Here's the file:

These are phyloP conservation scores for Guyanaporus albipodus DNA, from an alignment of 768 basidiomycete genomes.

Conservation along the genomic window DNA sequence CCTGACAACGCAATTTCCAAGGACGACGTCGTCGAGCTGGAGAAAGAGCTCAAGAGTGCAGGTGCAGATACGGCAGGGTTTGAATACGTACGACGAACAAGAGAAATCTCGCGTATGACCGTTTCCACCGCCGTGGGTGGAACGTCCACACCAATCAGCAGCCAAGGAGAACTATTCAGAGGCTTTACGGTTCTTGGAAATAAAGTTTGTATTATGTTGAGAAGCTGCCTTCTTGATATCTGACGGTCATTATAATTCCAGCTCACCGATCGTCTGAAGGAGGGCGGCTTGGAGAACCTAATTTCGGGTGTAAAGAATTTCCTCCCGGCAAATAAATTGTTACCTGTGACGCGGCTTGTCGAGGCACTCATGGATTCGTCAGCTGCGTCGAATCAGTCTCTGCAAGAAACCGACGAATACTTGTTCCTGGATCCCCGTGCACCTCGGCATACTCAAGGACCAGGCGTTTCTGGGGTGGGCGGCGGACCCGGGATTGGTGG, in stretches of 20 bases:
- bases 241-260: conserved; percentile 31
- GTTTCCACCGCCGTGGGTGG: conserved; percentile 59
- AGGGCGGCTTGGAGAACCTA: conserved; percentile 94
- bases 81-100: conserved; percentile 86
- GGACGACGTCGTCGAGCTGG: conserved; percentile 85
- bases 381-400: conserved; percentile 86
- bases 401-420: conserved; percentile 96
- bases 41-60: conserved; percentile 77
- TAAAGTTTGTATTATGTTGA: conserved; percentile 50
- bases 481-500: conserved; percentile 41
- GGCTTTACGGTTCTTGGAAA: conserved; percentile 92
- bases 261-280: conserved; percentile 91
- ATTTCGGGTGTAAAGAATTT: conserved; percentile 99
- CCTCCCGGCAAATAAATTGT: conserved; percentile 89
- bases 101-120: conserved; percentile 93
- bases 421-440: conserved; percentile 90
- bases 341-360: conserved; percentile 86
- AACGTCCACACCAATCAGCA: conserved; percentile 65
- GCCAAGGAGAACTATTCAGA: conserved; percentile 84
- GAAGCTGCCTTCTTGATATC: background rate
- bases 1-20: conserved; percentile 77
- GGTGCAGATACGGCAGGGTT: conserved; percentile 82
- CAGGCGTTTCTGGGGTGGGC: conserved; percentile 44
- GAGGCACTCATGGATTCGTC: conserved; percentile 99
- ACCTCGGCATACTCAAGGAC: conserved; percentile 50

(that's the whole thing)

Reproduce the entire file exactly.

These are phyloP conservation scores for Guyanaporus albipodus DNA, from an alignment of 768 basidiomycete genomes.

Conservation along the genomic window DNA sequence CCTGACAACGCAATTTCCAAGGACGACGTCGTCGAGCTGGAGAAAGAGCTCAAGAGTGCAGGTGCAGATACGGCAGGGTTTGAATACGTACGACGAACAAGAGAAATCTCGCGTATGACCGTTTCCACCGCCGTGGGTGGAACGTCCACACCAATCAGCAGCCAAGGAGAACTATTCAGAGGCTTTACGGTTCTTGGAAATAAAGTTTGTATTATGTTGAGAAGCTGCCTTCTTGATATCTGACGGTCATTATAATTCCAGCTCACCGATCGTCTGAAGGAGGGCGGCTTGGAGAACCTAATTTCGGGTGTAAAGAATTTCCTCCCGGCAAATAAATTGTTACCTGTGACGCGGCTTGTCGAGGCACTCATGGATTCGTCAGCTGCGTCGAATCAGTCTCTGCAAGAAACCGACGAATACTTGTTCCTGGATCCCCGTGCACCTCGGCATACTCAAGGACCAGGCGTTTCTGGGGTGGGCGGCGGACCCGGGATTGGTGG, in stretches of 20 bases:
- bases 241-260: conserved; percentile 31
- GTTTCCACCGCCGTGGGTGG: conserved; percentile 59
- AGGGCGGCTTGGAGAACCTA: conserved; percentile 94
- bases 81-100: conserved; percentile 86
- GGACGACGTCGTCGAGCTGG: conserved; percentile 85
- bases 381-400: conserved; percentile 86
- bases 401-420: conserved; percentile 96
- bases 41-60: conserved; percentile 77
- TAAAGTTTGTATTATGTTGA: conserved; percentile 50
- bases 481-500: conserved; percentile 41
- GGCTTTACGGTTCTTGGAAA: conserved; percentile 92
- bases 261-280: conserved; percentile 91
- ATTTCGGGTGTAAAGAATTT: conserved; percentile 99
- CCTCCCGGCAAATAAATTGT: conserved; percentile 89
- bases 101-120: conserved; percentile 93
- bases 421-440: conserved; percentile 90
- bases 341-360: conserved; percentile 86
- AACGTCCACACCAATCAGCA: conserved; percentile 65
- GCCAAGGAGAACTATTCAGA: conserved; percentile 84
- GAAGCTGCCTTCTTGATATC: background rate
- bases 1-20: conserved; percentile 77
- GGTGCAGATACGGCAGGGTT: conserved; percentile 82
- CAGGCGTTTCTGGGGTGGGC: conserved; percentile 44
- GAGGCACTCATGGATTCGTC: conserved; percentile 99
- ACCTCGGCATACTCAAGGAC: conserved; percentile 50